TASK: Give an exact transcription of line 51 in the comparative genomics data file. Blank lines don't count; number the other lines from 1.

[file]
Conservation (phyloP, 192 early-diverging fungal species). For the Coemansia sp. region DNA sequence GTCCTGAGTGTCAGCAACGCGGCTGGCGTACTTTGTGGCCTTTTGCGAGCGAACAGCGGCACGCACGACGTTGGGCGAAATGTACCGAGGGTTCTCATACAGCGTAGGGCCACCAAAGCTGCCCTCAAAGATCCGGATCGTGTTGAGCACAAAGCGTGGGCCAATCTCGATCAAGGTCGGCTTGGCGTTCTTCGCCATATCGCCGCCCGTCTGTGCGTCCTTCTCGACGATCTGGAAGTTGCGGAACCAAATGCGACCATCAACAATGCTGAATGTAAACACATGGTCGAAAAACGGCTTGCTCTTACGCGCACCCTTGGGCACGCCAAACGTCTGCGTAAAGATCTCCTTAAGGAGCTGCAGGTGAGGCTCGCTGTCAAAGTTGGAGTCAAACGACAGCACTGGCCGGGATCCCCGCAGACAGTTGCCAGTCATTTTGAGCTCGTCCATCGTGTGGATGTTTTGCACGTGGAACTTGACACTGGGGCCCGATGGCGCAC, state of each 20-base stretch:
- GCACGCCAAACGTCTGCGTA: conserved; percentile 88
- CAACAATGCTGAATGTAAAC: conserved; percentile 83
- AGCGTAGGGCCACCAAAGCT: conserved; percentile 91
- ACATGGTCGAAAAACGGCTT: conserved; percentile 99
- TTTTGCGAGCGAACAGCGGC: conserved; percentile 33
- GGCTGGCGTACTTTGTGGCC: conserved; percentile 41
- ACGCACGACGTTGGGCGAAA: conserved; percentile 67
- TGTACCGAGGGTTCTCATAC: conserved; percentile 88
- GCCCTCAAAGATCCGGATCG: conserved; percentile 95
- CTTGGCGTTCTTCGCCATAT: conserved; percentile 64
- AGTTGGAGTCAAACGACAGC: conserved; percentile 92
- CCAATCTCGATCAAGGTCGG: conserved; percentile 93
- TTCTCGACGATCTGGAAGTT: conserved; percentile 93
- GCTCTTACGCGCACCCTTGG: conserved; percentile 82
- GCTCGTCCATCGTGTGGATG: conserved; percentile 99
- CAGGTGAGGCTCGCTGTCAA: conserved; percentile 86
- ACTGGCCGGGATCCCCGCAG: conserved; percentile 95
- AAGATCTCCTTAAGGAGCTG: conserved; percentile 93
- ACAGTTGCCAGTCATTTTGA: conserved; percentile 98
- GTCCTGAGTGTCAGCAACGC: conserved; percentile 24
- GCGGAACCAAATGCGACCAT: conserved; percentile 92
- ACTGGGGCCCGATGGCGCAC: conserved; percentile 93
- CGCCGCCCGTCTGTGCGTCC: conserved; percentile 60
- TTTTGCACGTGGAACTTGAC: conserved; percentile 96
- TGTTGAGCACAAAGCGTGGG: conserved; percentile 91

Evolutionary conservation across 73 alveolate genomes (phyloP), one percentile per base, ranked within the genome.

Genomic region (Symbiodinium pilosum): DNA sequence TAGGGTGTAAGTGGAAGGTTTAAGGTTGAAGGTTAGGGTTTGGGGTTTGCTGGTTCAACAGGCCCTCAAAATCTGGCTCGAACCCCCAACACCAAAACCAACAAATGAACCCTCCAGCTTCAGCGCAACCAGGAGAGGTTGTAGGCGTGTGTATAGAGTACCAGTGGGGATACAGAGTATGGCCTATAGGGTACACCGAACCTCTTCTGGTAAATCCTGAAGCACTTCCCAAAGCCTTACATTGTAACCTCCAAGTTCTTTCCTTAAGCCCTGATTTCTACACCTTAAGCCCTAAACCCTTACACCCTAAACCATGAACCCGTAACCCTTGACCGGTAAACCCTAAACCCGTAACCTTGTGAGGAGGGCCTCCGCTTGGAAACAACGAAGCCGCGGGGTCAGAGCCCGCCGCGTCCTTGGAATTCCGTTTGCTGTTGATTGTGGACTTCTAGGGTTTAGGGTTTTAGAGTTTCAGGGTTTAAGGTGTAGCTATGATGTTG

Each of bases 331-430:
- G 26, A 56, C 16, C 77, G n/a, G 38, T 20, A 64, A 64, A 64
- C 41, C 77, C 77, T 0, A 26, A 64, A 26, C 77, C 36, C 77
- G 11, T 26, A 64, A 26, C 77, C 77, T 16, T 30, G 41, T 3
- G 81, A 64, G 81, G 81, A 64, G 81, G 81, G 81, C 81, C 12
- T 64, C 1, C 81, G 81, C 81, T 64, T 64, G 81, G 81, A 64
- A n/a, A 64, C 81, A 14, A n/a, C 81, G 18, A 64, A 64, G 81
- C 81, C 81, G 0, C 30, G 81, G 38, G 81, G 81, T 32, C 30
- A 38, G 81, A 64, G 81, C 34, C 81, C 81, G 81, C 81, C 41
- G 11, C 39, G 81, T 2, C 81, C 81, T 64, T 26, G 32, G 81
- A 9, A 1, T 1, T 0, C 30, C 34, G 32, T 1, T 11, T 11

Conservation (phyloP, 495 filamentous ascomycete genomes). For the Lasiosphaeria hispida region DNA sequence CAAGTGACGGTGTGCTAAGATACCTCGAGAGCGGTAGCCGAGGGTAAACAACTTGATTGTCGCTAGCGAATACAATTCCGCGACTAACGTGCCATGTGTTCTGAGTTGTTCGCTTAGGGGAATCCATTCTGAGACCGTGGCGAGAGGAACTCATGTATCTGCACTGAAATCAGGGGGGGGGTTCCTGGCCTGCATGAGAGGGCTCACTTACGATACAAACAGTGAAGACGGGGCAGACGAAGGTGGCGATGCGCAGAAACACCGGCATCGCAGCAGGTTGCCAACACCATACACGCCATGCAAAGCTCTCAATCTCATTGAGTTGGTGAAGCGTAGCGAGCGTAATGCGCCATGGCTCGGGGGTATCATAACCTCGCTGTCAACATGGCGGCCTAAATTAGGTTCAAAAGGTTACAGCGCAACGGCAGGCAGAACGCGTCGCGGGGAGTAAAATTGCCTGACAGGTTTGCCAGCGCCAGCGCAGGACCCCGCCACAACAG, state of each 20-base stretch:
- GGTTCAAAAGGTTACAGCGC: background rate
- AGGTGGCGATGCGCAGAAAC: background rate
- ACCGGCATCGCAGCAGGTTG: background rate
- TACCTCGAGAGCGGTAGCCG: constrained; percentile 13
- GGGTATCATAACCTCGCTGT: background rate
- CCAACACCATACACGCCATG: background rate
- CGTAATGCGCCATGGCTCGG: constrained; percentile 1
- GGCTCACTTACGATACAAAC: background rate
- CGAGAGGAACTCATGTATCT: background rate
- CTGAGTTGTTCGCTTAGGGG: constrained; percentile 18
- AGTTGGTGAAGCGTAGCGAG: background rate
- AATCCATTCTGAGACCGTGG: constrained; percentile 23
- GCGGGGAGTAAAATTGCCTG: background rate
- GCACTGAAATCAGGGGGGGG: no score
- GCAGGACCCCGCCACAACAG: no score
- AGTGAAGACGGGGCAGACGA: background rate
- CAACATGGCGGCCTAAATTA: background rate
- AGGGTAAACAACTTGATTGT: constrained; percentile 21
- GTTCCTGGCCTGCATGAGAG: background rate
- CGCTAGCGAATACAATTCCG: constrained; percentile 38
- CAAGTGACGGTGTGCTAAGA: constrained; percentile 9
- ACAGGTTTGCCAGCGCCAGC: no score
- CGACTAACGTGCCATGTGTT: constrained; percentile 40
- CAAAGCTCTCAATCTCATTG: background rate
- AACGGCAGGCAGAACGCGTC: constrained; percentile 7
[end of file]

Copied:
- AGTTGGTGAAGCGTAGCGAG: background rate